For those of you who love reading with your children, sometimes you just need to spend an afternoon cuddled up reading a great story. May we suggest the following:

Strawberry Girl by Lois Lenski

The Hundred Dresses by Eleanor Estes

The Little Prince by Antoine de Saint-Exupéry

Johnny Tremain by Ester Forbes

Misty of Chincoteague by Marguerite Henry

The Family Under the Bridge by Natalie Savage Carlson

The House of Sixty Fathers by Miendert DeJong

The Whipping Boy by Sid Fleischman

One Morning in Maine by Robert McCloskey

Or any of the Caldecott Classics we outline in this article

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Thursday, October 10, 2013

Royal Education

Although I grew up in the 1980s when Princess Diana was all the rage I never really developed a fascination with her. My family did not have television and so the very idea of celebrity was somewhat foreign to me. My heroes, without exception, resided on the pages of books. During my first experience of living abroad while studying at Oxford, I began to grow more familiar with the British royal family. I, in a typically American way, sort of wrote off the whole idea of the royals and giggled at the more outrageous behavior exhibited by some of the royalty.

Seven years later I moved to Edinburgh and that is when my education in royalty truly began. While many of the members of the royal family are continually finding themselves the subject of less than flattering headlines, Queen Elizabeth has managed to maintain a remarkable dignity and grace. She's been queen since her ascension on February 6, 1952 and has met every US president since then with the exception of Lyndon B. Johnson. In all her years as the most public representative of the British people, she has conducted herself with a thoughtfulness and poise that is rare and admirable. Never reactionary, Queen Elizabeth seems to be able to respond to both the most embarrassing of situations and the most serious occasions of state with a poise not often seen in the capitols of either the US or UK. And so, when I came across a 1943 article on her education, I was intrigued. How was this remarkable woman trained? What did her education look like?

Queen Elizabeth with President Truman (source)
It was surprising to me to learn that Elizabeth was raised not in a palace but in a house on Piccadilly Street in London. There she was surrounded with the ebbs and flows of normal London life and her education was undertaken by her mother, who taught her to read, and a private tutor. The emphasis was on reading and writing, as well as French, piano and ballet. At the age of seven a Miss Crawford, a graduate of Edinburgh University took over. Miss Crawford was Scottish and brought with her a knowledge of the world gained through extensive travel and was also an avid outdoors woman. Miss Crawford would share the responsibility of educating the future queen with various tutors. The author of the article describes this royal education as follows:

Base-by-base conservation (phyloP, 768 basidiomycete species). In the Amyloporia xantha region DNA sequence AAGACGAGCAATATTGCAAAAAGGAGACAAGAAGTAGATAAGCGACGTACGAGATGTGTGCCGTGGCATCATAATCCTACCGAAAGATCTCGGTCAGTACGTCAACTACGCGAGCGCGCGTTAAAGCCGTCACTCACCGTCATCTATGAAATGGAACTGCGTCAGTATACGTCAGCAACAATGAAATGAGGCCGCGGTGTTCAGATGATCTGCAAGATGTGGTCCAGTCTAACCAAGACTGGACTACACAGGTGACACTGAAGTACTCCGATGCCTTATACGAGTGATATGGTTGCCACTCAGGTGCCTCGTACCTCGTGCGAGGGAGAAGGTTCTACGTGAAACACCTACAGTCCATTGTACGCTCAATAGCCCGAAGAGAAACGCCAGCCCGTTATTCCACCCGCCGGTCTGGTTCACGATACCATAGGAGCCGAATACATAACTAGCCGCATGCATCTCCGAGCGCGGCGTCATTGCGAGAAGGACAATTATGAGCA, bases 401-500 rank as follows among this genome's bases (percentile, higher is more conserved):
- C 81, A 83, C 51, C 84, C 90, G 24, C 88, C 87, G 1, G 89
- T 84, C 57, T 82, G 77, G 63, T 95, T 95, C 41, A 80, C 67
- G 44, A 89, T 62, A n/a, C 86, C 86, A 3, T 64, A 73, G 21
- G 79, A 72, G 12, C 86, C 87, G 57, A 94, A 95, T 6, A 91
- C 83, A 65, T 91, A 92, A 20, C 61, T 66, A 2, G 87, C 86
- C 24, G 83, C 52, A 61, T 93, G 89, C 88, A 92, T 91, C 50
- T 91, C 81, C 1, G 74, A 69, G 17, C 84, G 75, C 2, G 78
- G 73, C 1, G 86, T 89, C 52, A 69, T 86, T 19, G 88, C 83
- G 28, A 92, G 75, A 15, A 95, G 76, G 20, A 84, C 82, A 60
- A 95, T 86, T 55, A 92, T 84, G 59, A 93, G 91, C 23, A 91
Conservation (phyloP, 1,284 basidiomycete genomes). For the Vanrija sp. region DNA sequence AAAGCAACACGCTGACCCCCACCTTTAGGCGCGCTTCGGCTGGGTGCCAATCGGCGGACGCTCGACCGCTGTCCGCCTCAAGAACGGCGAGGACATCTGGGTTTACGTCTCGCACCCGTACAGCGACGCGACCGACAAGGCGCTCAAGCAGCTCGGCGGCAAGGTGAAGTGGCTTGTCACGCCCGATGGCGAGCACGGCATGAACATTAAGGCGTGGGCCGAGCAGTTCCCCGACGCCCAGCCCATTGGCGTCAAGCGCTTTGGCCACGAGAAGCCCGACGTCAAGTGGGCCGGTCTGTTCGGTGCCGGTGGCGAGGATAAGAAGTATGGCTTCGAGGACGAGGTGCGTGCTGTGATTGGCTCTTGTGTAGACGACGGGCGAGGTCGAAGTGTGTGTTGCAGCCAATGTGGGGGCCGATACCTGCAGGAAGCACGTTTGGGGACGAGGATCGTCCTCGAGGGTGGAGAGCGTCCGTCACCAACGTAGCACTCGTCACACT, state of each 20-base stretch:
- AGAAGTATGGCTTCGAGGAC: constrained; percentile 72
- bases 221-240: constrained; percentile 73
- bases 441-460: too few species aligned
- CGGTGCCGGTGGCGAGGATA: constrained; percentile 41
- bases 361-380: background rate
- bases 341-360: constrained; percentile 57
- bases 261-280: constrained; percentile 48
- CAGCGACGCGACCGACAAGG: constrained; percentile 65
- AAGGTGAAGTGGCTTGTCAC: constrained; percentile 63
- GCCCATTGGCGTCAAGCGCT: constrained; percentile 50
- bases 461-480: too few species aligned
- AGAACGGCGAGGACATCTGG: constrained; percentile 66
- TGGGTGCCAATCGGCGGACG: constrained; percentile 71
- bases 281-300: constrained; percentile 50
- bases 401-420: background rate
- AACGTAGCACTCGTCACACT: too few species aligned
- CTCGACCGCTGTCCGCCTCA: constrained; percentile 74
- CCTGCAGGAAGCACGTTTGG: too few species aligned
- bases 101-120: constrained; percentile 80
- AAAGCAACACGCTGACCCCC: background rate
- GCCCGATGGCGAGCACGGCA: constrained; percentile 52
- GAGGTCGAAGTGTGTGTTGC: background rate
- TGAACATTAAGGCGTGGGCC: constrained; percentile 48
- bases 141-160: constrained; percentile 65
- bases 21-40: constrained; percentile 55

Princess Elizabeth today reads history with the Vice-Provost of Eton, on the basis of such works as Trevelyan's History of England, which could not be improved on, and Muzzey's History of the United States (how many English girls of seventeen read any American history at all?), together with European history in outline. In Biblical history Canon Crawley, of St. George's Chapel, Windsor, has been her guide. A natural linguist, she speaks French and German fluently and with an excellent accent. She has read some Moliere, some Corneille, some Daudet, and she knows many of "Les Cent Meilleurs Poemes Francais" by heart. 
The Princess's explorations in the field of English literature are of greater interest and perhaps of greater significance. Time for reading at large is limited, for the formal educational regimen is treated seriously. But in or out of "school hours" she has read most of Shakespeare; The Canterbury Tales; a good deal of Coleridge, Keats, Browning, and Tennyson; some of Scott, Dickens, Jane Austen, Trollope, and Robert Louis Stevenson; while in lighter moments she turns to Conan Doyle...
That is a wide and wholesome range that would provide a sound basis of literary knowledge and taste for any girl in her last year of school.
Queen Elizabeth with President Ford (source)
This solidly literature based education was paired with time for exploring the outdoors, swimming, hiking, horseback riding, and singing. Just as we have often talked about the importance of free time and letting kids enjoy their childhood, it appears that Elizabeth and her sister Margaret were afforded ample time to be themselves - putting on plays, running freely. Princess Elizabeth was also a Guide, the British equivalent of a Girl Scout, eventually graduating to the level of Ranger.
Now the Princess is a Sea Ranger—most Guides become Rangers when they are about sixteen—and gets manifest interest and enjoyment from the weekly meetings. The scope of the Rangers is wide. A system of war training has been developed, known as the Home Emergency Service, which includes First Aid and Home Nursing, Child Welfare, and various forms of Civil Defense. Princess Elizabeth is concerning herself particularly with the last, and acquiring incidentally a good all-round knowledge of electricity.
Who would have thought Queen Elizabeth could serve as an electrician should the need arise? It appears that this varied and thorough education was excellent preparation for a rule that would last over sixty years. When Elizabeth assumed the throne upon the unexpected death of her father, she was a mere 25 years old. Nine years before that day, the article referenced above concluded with these lines:
The Princess may have years of service as heir-presumptive before her. She may at any moment by the caprice of fate be summoned to the most exalted position in the greatest Commonwealth in the world. Enough is known of her upbringing to show how well the preparation for either lot has been achieved by a training that has never threatened to dim the freshness or mar the simplicity of her girlhood.